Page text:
Wednesday, March 9, 2011

Verbum Hodiernum: ALIUS

Today's word is ALIUS, one of the sneakier adjectival pronouns in Latin. It is important to note some of the irregularities in its declension, such as the neuter singular nominative and accusative aliud and the dative singular for all genders alii, plus the fact the the genitive singular is alterius, from a different Latin adjective, alter. You can see a complete declension at the Wiktionary. In general, alius is used to mean "the other, another" from among many, while alter usually refers to the other of just two.

The same root as in alius appears in the Latin adverbs alias and also in alibi, both of which have been adopted as English words. Latin alias means "in another time, in another place," and in English it has come to mean specifically "by another name." Latin alibi means "somewhere else, in another place," and in English it means the legal plea that you were elsewhere when some event took place, making you innocent of any direct involvement. You can also see the word alius in the Latin abbreviation used in English: et al., which stands for "and others" (et alii or et alia).

There are many idiomatic uses of the word alius in Latin. Combined with atque or ac, the word can mean "other than," as in this say, Alia dicis ac sentis, "You say one thing and think another." You can also see it used with quam or nisi to mean "other than," as in the phrase nihil aliud quam, "nothing other than..." The word alius is also frequently used in distributive clauses, where we would say "one... another..." in English, or "some... others..." in the plural. For example, consider this proverb Alius alio nequior, "One is more wicked than the other." Here is an example in the plural: Alia aliis placent, "Some people like some things, other people like other things" - although the Latin sure is more economical in that last example!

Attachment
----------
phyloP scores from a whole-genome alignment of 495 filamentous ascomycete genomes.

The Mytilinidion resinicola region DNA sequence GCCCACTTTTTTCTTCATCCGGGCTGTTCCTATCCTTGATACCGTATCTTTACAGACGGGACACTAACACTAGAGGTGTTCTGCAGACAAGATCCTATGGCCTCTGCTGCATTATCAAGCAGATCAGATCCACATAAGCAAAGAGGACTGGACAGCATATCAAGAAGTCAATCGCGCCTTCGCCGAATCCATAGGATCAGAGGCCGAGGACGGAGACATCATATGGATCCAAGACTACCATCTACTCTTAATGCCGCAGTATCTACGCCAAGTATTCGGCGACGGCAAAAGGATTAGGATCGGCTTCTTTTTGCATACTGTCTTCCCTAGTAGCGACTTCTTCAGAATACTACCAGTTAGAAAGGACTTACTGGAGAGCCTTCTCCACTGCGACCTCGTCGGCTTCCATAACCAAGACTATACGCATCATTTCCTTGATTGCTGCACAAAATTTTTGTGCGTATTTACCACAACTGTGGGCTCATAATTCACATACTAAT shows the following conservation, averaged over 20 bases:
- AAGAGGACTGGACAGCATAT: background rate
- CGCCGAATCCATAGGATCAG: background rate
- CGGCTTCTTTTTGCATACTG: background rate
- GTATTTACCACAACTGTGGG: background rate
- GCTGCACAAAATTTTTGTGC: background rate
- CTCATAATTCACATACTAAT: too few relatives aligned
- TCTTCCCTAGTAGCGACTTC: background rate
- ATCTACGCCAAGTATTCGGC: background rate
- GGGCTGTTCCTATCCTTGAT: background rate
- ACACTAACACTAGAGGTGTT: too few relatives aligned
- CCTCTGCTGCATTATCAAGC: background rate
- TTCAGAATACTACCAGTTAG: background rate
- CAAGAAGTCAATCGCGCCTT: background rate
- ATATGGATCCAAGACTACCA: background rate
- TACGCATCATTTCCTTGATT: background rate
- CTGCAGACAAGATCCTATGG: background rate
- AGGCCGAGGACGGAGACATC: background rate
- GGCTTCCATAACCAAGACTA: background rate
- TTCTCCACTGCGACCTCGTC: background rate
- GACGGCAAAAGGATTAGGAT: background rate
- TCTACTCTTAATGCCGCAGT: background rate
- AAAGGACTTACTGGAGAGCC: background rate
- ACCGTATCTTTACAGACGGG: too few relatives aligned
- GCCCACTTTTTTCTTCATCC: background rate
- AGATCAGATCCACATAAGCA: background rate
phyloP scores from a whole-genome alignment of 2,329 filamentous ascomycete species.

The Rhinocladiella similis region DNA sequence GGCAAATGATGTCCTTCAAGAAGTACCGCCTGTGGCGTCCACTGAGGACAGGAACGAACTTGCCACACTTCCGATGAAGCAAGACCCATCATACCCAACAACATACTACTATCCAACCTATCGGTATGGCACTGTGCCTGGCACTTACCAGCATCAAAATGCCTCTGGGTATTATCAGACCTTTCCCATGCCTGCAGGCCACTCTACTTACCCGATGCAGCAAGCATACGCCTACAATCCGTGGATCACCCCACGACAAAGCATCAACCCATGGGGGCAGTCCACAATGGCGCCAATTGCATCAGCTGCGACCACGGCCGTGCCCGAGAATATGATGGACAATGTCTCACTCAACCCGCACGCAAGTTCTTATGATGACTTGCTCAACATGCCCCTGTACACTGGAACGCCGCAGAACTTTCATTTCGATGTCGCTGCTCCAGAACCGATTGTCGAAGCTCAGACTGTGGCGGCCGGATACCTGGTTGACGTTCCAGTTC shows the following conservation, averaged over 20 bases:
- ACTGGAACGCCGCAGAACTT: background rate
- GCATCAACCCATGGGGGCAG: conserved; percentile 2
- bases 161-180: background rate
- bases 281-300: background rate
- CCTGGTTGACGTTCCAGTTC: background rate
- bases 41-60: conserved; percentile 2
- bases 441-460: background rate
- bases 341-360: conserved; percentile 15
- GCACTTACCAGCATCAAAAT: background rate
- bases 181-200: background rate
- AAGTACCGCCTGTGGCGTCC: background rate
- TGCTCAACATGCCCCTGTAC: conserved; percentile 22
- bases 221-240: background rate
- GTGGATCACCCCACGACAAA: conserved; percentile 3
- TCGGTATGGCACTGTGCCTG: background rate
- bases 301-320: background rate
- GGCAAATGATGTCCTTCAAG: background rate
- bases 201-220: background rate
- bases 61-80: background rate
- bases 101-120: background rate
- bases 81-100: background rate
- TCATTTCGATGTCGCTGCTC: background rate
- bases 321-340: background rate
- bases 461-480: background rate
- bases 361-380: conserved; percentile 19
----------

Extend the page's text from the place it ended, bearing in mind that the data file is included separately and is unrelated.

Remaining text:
Here are some examples of today's word in Latin sayings and proverbs; for more information, see the page at the Scala Sapientiae, which contains notes on some of the proverbs cited below, as well as additional proverbs:

Dis aliter visum.

Non sibi, sed aliis.

Alia dicunt, alia faciunt.

Aliud est velle, aliud posse.

Alii alio modo.

Bonus esse non potest aliis malus sibi.

Aliter cum aliis agendum.

Aliter enim cum alio agendum.

Tanti eris aliis, quanti tibi fueris.

Alii homines, alii mores.

Alia tempora, alii mores.

Artes aliis aliae.

Virtute - non aliter.

Fac aliis sicut tibi.

Oculus videns alia, seipsum non videt.

Aliud legunt pueri, aliud viri, aliud senes.

Aetas alia ex alia oritur.

Alia ex aliis mala oriuntur.

Aliis si licet, tibi non licet.

Alia aliis placent.

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